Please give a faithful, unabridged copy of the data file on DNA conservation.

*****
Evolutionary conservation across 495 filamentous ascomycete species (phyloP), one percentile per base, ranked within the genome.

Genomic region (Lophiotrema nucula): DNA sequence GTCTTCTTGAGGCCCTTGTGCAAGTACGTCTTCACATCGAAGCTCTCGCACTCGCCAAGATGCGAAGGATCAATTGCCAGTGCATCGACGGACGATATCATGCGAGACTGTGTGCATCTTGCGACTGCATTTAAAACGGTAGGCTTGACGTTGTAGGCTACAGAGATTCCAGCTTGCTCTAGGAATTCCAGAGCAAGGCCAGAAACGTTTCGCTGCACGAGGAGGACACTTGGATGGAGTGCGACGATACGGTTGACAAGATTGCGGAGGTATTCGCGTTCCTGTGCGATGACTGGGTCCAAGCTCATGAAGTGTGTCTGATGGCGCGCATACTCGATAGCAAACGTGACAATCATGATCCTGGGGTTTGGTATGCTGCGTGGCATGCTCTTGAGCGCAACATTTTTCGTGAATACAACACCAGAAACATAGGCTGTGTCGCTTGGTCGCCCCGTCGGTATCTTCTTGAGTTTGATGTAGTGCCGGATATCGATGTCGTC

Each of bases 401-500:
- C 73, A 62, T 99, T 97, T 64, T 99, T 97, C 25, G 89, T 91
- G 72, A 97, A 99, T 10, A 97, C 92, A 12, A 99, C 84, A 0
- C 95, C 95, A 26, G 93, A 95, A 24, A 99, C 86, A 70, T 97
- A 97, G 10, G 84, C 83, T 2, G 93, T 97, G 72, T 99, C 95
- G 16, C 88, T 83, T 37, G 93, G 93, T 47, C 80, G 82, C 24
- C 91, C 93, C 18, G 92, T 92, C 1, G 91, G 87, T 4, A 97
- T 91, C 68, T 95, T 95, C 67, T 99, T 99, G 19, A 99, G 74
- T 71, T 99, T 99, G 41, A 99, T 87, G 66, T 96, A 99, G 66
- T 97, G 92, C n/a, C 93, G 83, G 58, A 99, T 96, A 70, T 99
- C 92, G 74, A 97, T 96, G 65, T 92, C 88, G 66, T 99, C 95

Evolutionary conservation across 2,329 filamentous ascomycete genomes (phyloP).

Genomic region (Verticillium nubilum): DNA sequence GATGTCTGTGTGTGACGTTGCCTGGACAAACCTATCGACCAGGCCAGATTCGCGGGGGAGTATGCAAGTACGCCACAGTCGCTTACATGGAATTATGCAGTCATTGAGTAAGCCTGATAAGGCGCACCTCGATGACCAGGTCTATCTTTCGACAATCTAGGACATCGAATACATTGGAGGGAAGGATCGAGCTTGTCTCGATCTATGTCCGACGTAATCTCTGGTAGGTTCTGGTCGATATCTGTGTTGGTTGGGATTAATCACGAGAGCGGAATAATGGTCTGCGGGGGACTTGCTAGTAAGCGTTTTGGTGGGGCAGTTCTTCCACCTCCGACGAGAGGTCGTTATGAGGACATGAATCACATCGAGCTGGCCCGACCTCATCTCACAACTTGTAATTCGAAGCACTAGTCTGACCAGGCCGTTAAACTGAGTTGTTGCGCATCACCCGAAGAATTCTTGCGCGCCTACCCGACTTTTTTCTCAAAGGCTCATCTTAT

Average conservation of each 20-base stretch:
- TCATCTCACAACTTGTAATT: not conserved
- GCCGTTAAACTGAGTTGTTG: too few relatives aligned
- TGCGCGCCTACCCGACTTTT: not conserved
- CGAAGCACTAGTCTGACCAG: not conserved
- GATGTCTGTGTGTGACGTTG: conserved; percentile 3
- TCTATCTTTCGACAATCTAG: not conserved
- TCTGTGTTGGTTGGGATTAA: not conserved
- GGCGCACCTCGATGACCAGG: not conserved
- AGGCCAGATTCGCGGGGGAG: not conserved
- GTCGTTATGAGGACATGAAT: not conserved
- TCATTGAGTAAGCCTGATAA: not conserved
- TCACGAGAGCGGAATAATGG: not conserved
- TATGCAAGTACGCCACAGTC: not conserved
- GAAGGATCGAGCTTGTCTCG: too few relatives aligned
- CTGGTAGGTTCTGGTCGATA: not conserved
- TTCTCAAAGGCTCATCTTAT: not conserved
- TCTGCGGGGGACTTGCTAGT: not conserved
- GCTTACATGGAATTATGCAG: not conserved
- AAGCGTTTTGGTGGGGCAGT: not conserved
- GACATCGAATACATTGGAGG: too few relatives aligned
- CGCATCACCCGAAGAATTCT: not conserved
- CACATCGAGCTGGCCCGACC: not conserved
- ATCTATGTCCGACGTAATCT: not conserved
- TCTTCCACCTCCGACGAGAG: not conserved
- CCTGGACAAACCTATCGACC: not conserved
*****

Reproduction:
Evolutionary conservation across 495 filamentous ascomycete species (phyloP), one percentile per base, ranked within the genome.

Genomic region (Lophiotrema nucula): DNA sequence GTCTTCTTGAGGCCCTTGTGCAAGTACGTCTTCACATCGAAGCTCTCGCACTCGCCAAGATGCGAAGGATCAATTGCCAGTGCATCGACGGACGATATCATGCGAGACTGTGTGCATCTTGCGACTGCATTTAAAACGGTAGGCTTGACGTTGTAGGCTACAGAGATTCCAGCTTGCTCTAGGAATTCCAGAGCAAGGCCAGAAACGTTTCGCTGCACGAGGAGGACACTTGGATGGAGTGCGACGATACGGTTGACAAGATTGCGGAGGTATTCGCGTTCCTGTGCGATGACTGGGTCCAAGCTCATGAAGTGTGTCTGATGGCGCGCATACTCGATAGCAAACGTGACAATCATGATCCTGGGGTTTGGTATGCTGCGTGGCATGCTCTTGAGCGCAACATTTTTCGTGAATACAACACCAGAAACATAGGCTGTGTCGCTTGGTCGCCCCGTCGGTATCTTCTTGAGTTTGATGTAGTGCCGGATATCGATGTCGTC

Each of bases 401-500:
- C 73, A 62, T 99, T 97, T 64, T 99, T 97, C 25, G 89, T 91
- G 72, A 97, A 99, T 10, A 97, C 92, A 12, A 99, C 84, A 0
- C 95, C 95, A 26, G 93, A 95, A 24, A 99, C 86, A 70, T 97
- A 97, G 10, G 84, C 83, T 2, G 93, T 97, G 72, T 99, C 95
- G 16, C 88, T 83, T 37, G 93, G 93, T 47, C 80, G 82, C 24
- C 91, C 93, C 18, G 92, T 92, C 1, G 91, G 87, T 4, A 97
- T 91, C 68, T 95, T 95, C 67, T 99, T 99, G 19, A 99, G 74
- T 71, T 99, T 99, G 41, A 99, T 87, G 66, T 96, A 99, G 66
- T 97, G 92, C n/a, C 93, G 83, G 58, A 99, T 96, A 70, T 99
- C 92, G 74, A 97, T 96, G 65, T 92, C 88, G 66, T 99, C 95

Evolutionary conservation across 2,329 filamentous ascomycete genomes (phyloP).

Genomic region (Verticillium nubilum): DNA sequence GATGTCTGTGTGTGACGTTGCCTGGACAAACCTATCGACCAGGCCAGATTCGCGGGGGAGTATGCAAGTACGCCACAGTCGCTTACATGGAATTATGCAGTCATTGAGTAAGCCTGATAAGGCGCACCTCGATGACCAGGTCTATCTTTCGACAATCTAGGACATCGAATACATTGGAGGGAAGGATCGAGCTTGTCTCGATCTATGTCCGACGTAATCTCTGGTAGGTTCTGGTCGATATCTGTGTTGGTTGGGATTAATCACGAGAGCGGAATAATGGTCTGCGGGGGACTTGCTAGTAAGCGTTTTGGTGGGGCAGTTCTTCCACCTCCGACGAGAGGTCGTTATGAGGACATGAATCACATCGAGCTGGCCCGACCTCATCTCACAACTTGTAATTCGAAGCACTAGTCTGACCAGGCCGTTAAACTGAGTTGTTGCGCATCACCCGAAGAATTCTTGCGCGCCTACCCGACTTTTTTCTCAAAGGCTCATCTTAT

Average conservation of each 20-base stretch:
- TCATCTCACAACTTGTAATT: not conserved
- GCCGTTAAACTGAGTTGTTG: too few relatives aligned
- TGCGCGCCTACCCGACTTTT: not conserved
- CGAAGCACTAGTCTGACCAG: not conserved
- GATGTCTGTGTGTGACGTTG: conserved; percentile 3
- TCTATCTTTCGACAATCTAG: not conserved
- TCTGTGTTGGTTGGGATTAA: not conserved
- GGCGCACCTCGATGACCAGG: not conserved
- AGGCCAGATTCGCGGGGGAG: not conserved
- GTCGTTATGAGGACATGAAT: not conserved
- TCATTGAGTAAGCCTGATAA: not conserved
- TCACGAGAGCGGAATAATGG: not conserved
- TATGCAAGTACGCCACAGTC: not conserved
- GAAGGATCGAGCTTGTCTCG: too few relatives aligned
- CTGGTAGGTTCTGGTCGATA: not conserved
- TTCTCAAAGGCTCATCTTAT: not conserved
- TCTGCGGGGGACTTGCTAGT: not conserved
- GCTTACATGGAATTATGCAG: not conserved
- AAGCGTTTTGGTGGGGCAGT: not conserved
- GACATCGAATACATTGGAGG: too few relatives aligned
- CGCATCACCCGAAGAATTCT: not conserved
- CACATCGAGCTGGCCCGACC: not conserved
- ATCTATGTCCGACGTAATCT: not conserved
- TCTTCCACCTCCGACGAGAG: not conserved
- CCTGGACAAACCTATCGACC: not conserved